The 27th US bishop to be appointed cardinal since 1875 and the first Italian-American to head a major diocese, at the time of his death Bernardin was the senior active American prelate among the country's more than 350 bishops.
Nationally, Bernardin strongly influenced Catholic teaching on pro-life issues including nuclear weapons, the pursuit of peace and abortion. As a national administrator, he supervised the reorganisation of the National Conference of Catholic Bishops and was attempting to fine-tune the conference even more at the time of his death. He was always viewed as a consensus- builder, a problem solver. He had progressive instincts but they were tempered with a burning desire to maintain a clear sense of unity with the Vatican under Pope John Paul II, known for its retrenchment into pre- Vatican Council theology and ecclesiology.
Bernardin was born in 1928 in Columbia, South Carolina, a city less than 2 per cent Catholic. His parents were from the village of Topadico in the valley of Primiero, located in the Dolomite mountains of northern Italy.
He attended both Catholic and public elementary schools, public high school and, for one year, the University of South Carolina, where he was enrolled to study medicine. Encouraged by classmates, he entered and earned a Bachelor of Arts degree in philosophy in 1948. In 1952, at Catholic University in Washington DC, he completed a Master of Arts in Education.
On 26 April 1952 he was ordained for the diocese of Charleston, assigned to a parish and to a teaching position at a local high school. Within two years he moved to the Charleston chancery.
Bernardin became a philosophical and political disciple of Bishop Paul Hallinan. In 1962, John XXIII appointed Hallinan as the first archbishop of Atlanta. Four years later, Bernardin followed him there as an auxiliary bishop. He was only 38 and the youngest bishop in the country.
By 1968, Bernardin was named general secretary of the National Conference of Catholic Bishops, and served in that position until 1972, when he was named Archbishop of Cincinnati. He was elected to a three-year term as president of the Bishops' Conference in 1974-77. In 1982, he became Archbishop of Chicago and was made a cardinal the following year.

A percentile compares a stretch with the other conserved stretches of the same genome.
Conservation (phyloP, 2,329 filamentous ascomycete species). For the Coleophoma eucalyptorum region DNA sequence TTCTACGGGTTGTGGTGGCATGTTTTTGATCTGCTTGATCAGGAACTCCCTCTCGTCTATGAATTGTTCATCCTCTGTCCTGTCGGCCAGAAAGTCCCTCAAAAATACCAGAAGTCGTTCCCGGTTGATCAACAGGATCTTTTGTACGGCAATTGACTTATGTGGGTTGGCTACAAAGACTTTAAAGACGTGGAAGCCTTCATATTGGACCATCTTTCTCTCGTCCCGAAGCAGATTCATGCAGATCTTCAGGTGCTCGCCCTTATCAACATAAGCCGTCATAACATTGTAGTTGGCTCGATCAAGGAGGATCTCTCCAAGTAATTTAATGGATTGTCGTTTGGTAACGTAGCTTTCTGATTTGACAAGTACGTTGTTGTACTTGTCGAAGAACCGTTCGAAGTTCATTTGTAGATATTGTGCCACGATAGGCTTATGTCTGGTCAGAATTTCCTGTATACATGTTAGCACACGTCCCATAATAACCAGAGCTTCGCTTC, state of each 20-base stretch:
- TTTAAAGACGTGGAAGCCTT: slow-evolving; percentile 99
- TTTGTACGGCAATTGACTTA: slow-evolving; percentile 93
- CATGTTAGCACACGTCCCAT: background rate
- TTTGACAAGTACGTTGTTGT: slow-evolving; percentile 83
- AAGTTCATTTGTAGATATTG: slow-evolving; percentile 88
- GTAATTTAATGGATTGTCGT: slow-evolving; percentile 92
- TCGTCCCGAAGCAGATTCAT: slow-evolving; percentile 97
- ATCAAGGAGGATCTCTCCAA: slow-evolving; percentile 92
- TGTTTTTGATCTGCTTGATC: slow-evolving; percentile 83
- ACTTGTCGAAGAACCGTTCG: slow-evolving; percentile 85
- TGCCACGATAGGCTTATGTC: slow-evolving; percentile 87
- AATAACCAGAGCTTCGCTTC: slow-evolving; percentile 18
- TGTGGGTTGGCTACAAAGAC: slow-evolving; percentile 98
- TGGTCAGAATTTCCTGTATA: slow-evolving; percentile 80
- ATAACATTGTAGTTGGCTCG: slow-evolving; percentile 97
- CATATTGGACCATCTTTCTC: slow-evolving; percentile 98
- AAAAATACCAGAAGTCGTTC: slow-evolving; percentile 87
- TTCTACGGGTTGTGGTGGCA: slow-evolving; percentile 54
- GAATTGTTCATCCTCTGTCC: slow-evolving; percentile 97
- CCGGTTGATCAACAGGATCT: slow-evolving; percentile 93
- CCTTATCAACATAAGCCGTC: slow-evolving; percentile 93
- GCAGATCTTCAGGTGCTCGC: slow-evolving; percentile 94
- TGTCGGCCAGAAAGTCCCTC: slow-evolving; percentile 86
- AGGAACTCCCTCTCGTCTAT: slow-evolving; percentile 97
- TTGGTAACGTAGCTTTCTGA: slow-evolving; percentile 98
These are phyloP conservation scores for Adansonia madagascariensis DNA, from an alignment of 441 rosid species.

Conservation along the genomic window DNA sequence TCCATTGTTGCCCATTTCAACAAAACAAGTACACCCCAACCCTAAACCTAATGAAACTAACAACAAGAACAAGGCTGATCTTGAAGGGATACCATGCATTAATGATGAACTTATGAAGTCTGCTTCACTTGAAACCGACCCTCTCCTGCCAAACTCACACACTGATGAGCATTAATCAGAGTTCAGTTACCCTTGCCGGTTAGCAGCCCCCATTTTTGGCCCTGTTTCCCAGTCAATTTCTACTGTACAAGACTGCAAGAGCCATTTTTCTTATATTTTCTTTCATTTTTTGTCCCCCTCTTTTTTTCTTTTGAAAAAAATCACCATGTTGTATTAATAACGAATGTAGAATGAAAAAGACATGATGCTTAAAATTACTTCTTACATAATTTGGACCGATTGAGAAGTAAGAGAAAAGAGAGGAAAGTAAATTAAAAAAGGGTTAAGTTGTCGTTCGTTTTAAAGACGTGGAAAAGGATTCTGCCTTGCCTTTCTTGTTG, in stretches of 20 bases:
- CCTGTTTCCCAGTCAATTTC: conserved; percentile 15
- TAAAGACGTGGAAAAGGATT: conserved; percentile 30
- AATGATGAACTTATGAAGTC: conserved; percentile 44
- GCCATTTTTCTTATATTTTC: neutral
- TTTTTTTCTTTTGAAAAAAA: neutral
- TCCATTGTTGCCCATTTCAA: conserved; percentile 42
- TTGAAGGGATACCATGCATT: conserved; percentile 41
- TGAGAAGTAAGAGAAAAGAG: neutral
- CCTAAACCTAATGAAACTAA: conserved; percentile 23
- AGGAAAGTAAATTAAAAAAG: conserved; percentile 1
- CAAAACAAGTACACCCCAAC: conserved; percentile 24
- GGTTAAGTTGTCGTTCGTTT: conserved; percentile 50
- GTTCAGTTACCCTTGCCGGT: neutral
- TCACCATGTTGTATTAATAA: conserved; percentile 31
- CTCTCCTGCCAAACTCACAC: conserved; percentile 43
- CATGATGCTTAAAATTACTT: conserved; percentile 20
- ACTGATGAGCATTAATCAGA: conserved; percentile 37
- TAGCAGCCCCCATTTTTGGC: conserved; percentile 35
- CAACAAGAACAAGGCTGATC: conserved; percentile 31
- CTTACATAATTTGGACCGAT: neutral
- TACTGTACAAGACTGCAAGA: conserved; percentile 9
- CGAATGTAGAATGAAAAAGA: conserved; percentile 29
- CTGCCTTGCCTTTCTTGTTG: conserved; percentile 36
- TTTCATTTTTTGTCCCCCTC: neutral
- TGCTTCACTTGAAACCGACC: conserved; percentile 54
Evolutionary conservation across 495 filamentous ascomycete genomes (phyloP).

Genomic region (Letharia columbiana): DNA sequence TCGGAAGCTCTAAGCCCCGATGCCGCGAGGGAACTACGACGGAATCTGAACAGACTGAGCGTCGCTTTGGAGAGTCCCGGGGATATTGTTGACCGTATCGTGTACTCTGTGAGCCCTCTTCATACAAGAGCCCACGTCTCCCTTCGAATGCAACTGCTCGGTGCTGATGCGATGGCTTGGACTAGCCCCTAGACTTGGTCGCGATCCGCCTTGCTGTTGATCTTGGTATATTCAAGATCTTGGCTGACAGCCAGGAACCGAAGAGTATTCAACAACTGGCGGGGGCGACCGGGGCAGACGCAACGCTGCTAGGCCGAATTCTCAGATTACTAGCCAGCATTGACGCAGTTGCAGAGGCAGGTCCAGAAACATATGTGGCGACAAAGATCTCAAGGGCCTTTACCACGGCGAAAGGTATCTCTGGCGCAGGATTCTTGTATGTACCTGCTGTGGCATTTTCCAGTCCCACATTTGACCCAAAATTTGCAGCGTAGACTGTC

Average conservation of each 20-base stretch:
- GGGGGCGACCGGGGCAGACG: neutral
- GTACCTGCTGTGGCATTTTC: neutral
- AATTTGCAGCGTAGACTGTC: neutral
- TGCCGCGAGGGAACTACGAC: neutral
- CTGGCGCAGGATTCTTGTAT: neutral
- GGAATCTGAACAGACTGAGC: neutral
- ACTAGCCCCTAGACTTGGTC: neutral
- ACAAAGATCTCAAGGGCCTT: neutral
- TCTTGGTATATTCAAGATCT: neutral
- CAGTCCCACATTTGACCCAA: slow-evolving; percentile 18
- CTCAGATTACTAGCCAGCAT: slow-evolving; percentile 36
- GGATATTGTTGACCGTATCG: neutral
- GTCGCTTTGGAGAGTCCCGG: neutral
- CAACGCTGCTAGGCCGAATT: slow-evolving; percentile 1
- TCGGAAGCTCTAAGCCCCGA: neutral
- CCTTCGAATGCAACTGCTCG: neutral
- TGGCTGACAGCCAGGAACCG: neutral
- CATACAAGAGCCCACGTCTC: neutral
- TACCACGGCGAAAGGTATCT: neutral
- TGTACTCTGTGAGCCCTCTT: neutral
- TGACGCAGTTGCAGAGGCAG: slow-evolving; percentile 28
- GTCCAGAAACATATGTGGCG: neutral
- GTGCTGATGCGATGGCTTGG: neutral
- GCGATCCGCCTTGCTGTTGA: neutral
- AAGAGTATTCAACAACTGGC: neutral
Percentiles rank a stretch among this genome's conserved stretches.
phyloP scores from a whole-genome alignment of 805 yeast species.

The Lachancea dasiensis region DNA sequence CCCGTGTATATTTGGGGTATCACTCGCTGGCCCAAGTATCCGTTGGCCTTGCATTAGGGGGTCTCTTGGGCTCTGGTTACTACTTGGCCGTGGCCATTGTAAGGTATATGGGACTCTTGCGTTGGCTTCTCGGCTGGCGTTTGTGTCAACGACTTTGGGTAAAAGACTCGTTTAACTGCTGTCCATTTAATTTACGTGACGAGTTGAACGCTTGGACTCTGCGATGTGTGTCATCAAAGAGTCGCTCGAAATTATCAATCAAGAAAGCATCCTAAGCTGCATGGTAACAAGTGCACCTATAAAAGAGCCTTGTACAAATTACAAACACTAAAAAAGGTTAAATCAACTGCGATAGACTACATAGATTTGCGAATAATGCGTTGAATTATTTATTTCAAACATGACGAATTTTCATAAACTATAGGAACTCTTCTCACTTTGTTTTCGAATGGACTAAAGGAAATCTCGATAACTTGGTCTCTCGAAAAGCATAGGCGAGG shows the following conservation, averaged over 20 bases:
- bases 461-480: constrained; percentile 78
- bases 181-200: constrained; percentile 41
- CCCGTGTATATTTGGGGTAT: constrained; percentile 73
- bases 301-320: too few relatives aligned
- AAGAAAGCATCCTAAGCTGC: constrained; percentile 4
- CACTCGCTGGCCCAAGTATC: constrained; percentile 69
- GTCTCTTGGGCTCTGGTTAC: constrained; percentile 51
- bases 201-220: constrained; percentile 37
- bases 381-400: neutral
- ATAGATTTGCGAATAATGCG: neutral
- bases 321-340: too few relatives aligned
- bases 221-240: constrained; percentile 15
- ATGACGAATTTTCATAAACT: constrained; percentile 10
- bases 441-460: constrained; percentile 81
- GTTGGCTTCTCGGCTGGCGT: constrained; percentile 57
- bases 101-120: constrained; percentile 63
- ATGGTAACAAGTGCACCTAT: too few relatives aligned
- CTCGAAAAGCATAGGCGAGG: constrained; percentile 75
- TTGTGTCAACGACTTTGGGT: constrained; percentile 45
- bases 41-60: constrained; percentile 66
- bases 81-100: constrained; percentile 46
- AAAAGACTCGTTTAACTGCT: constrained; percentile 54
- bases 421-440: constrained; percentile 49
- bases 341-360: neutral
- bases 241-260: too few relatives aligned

Not long afterwards he introduced the concept of the Consistent Ethic of Life, or the "seamless garment", as it became known popularly, into the Catholic vocabulary, giving speeches at leading Catholic universities to explain his thought. The "seamless garment" metaphor, though not fully developed, basically holds that all life is sacred. It embraces ecological issues, spousal and sexual abuse, mercy killing, capital punishment - all the issues concerning life.
In 1983, he chaired a committee that released the pastoral letter "The Challenge of Peace: God's Promise and Our Response". It took issue with some US nuclear weapons policies, but offered a conditional approval of the American nuclear arsenal. The pastoral called for a bilateral halt in the development and deployment of new nuclear weapons, and was an upset for the Reagan administration.
During the mid-1980s the issue of priest sexual abuse of minors became widespread in the United States. Bernardin himself became entrapped in the web of abuse charges in 1993 when a former Cincinnati seminarian, Steven Cook, made accusations about Bernardin. The charge devastated the cardinal. He called it the most painful experience of his life - more painful than coming to terms with his cancer diagnosis. "Everyone can get cancer. It's natural. But being accused of sex abuse can destroy your credibility," he said.
By February 1994, Cook had recanted and Bernardin had been vindicated. Bernardin travelled to Philadelphia to pray with his accuser and forgave him just before Cook's death from Aids.
Sensing his own days limited and the Church divided, Bernardin decided to undertake what he called the Common Ground Project. In August 1996, he released a statement titled "Called to be Catholic: Church in a Time of Peril", calling for open dialogue. The cardinal's announcement of the project was met with much criticism from his fellow bishops. Cardinals Law (Boston), Hickey (Washington), Maida (Detroit) and Bevilacqua (Philadelphia) issued strong statements that made it clear that dialogue had no place in a church which dispensed truth unilaterally. Bernardin was hurt, but continued with his efforts.
On 9 September Bernardin was one of 11 prominent Americans to receive the Presidential Medal of Freedom, the highest award the government could bestow on a non-military citizen. President Clinton called the cardinal "one of our nation's most beloved men and one of Catholicism's great leaders."
Bernardin lived with the hope that his cancer would stay in remission, but he was always preparing for bad news. A weakened Bernardin, who thrived so much in the public eye, stayed in seclusion during the last two weeks of his life, seeing few people. During his last day, he spoke by telephone with Pope John Paul II and President Bill Clinton, who offered their prayers, while his sister and friends sat and prayed at his bedside.
Much of Bernardin's final months were spent comforting other terminally ill cancer patients. During his hospitalisation he had come to know other patients. "I felt like a priest again," he said. He clearly enjoyed his new ministry. Within months, he found himself corresponding with more than 600 other cancer patients.
Thomas C. Fox
Joseph Bernardin, priest: born Columbia, South Carolina 2 April 1928; ordained priest 1952; Archbishop of Cincinnati 1972-82; Archbishop of Chicago 1982-96; created Cardinal 1983; died Chicago 14 November 1996.Reuse content